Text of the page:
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Clearing the Process Scheduler Cache – without a Reboot June 11, 2007

Posted by Duncan in Administration, Application Engine, PeopleSoft, SQL.

I subscribe to a couple of PeopleSoft technical mailing lists / websites and I came across an interesting tip tonight that I thought I’d pass on.

The post was on IT Toolbox (peoplesoft.ittoolbox.com) and the poster was a guy called Neil Pak (at least that’s what the email said, I guess his real name could be anything).

The issue being discussed was one that’ll be familiar to all developers who’ve written a few App Engines in their time – needing to bounce the Process Scheduler to clear the cache, to get the Process Scheduler to use the latest changes. Sometimes it picks them up, sometimes it doesn’t, particularly if you’re changing an existing object – and for me this has happened mostly with SQL Objects.

The normal solution is to bounce the Process Scheduler and clear the cache, however this isn’t possible all the time. Perhaps there’s a long-running job that’s processing, or perhaps your friendly DBA/SysAdmin is busy getting a cuppa etc. Other times I’ve just cloned the SQL Object in question and appended a digit to the object name and used that version instead. This works also, but you do tend to end up with a stack of similarly named SQL Objects in your project.

Neil’s solution – and you’ll need access to the Process Scheduler server for this – is to delete some specific cache files. To quote Neil:

I did some testing and found that, at least for app engines that finished successfully, I could go in and delete the .dat and .key files (but not the cache.lok) and basically the cache was deleted … One could probably just delete all the .key and .dat files without much regard to which folder it was since any files still in use would not delete.

Note: I haven’t tested this myself yet.


The original post did say that this was tested with the AESRVs disabled.  I had a quick test today and couldn’t delete any of the cache files under the AESRV directories.  I guess the processes keep them locked, or perhaps it was just that we had lots running.   I’ll update this post again if I find out more.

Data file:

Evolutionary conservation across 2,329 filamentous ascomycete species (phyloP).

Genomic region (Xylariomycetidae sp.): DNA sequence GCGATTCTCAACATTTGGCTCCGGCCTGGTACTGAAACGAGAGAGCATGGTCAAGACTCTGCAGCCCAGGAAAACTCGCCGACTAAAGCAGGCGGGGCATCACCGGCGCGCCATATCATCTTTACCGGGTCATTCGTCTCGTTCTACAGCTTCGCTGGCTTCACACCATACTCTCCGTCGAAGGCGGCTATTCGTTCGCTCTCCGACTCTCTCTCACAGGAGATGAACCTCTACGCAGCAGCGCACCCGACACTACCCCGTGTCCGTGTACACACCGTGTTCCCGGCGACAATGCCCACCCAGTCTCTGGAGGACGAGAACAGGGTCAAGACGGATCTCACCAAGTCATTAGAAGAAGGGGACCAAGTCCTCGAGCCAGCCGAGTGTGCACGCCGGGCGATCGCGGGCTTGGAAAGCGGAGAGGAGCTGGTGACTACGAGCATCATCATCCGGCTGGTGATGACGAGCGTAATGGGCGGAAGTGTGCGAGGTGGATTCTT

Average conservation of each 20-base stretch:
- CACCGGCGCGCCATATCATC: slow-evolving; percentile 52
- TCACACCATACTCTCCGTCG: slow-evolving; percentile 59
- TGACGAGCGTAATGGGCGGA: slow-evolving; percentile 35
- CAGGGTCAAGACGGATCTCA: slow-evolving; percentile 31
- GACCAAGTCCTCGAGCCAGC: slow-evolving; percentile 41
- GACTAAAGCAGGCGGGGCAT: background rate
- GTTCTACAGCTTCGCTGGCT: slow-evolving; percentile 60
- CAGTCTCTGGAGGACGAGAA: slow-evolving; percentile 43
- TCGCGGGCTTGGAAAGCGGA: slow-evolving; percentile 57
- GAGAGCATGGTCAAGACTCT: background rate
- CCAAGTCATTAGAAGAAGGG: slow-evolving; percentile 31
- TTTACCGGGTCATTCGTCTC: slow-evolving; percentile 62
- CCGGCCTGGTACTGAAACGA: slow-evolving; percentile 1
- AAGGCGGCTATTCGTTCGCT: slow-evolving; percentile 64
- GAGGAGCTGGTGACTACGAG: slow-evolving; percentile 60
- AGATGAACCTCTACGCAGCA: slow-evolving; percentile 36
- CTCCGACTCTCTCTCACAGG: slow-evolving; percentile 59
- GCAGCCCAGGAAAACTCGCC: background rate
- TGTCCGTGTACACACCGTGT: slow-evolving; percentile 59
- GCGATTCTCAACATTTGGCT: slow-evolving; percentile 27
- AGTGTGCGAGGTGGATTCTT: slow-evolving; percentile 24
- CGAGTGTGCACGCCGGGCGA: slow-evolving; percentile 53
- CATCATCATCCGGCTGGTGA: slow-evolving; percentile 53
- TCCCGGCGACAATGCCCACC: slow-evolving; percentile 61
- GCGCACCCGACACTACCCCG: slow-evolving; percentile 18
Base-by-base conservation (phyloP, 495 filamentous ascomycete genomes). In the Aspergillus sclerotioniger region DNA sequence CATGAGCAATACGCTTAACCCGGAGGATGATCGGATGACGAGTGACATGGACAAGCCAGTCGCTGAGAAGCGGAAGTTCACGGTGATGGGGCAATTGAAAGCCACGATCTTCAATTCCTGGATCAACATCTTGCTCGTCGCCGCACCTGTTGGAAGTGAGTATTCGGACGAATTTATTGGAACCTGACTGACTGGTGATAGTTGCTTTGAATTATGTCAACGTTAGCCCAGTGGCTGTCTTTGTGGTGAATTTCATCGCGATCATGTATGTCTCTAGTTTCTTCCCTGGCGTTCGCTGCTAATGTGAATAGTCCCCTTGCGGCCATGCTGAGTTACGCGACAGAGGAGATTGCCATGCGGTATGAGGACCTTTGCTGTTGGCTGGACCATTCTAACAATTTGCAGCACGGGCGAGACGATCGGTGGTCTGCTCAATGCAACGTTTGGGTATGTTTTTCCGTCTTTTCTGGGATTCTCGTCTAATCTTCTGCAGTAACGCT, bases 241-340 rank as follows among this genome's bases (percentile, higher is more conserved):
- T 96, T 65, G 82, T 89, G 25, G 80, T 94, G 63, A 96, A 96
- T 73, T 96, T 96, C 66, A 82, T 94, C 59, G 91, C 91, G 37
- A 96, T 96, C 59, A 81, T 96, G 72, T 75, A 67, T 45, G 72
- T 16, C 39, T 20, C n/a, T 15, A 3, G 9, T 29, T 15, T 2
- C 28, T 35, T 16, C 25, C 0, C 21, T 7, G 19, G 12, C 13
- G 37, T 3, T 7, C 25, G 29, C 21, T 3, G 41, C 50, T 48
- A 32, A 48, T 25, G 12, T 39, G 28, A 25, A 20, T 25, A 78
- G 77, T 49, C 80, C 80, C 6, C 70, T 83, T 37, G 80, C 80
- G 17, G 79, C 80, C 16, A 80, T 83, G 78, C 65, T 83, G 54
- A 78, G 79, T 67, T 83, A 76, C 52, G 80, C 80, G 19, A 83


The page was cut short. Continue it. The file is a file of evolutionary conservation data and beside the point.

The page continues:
1. digitaleagle - October 31, 2007

One of the biggest reasons for clearing the cache for App Engines is because the system doesn’t seem to recognize changes to SQL. In my experience, if you change PeopleCode in an App Engine and re-run the process, it uses the new PeopleCode. But, if you change SQL and re-run the process, it uses the old SQL before the change.

One trick I have learned is that if you change the structure of the App Engine steps or actions, it will make the system re-read all the SQL instead of using what is in the cache. I used to add a step, save the program, delete the step, and save one more time. But, even easier, you can just uncheck the active flag for one step, save, re-check the active flag, and save one more time.

So, out of habit, I uncheck the Active flag, make my SQL change, save the program, re-check the active flag, and save. This way, I have very little problem with cache during App Engine development.

I built this habit in PeopleTools version 8.46, but I have noticed that I don’t have to do it in PeopleTools version 8.49.

2. Hugo - February 25, 2009

I am running App Engine processes in PT 8.49.18 and having severe issues with the system not recognizing changes to the App Engine. I changed SQL, PeopleCode, deleted and resaved and nothing seems to change. I have to re-create my app enginge to get the system to re-read the information. Apart from clearing the cache on the process scheduler, which you mentioned, is there anything else that has come about that we can do?

3. Jules - May 17, 2011

FYI, I’m running PT 8.43 at the moment and had some changes in an App Package that weren’t being recognised, no matter what I did. Deleting the cache was the only option.

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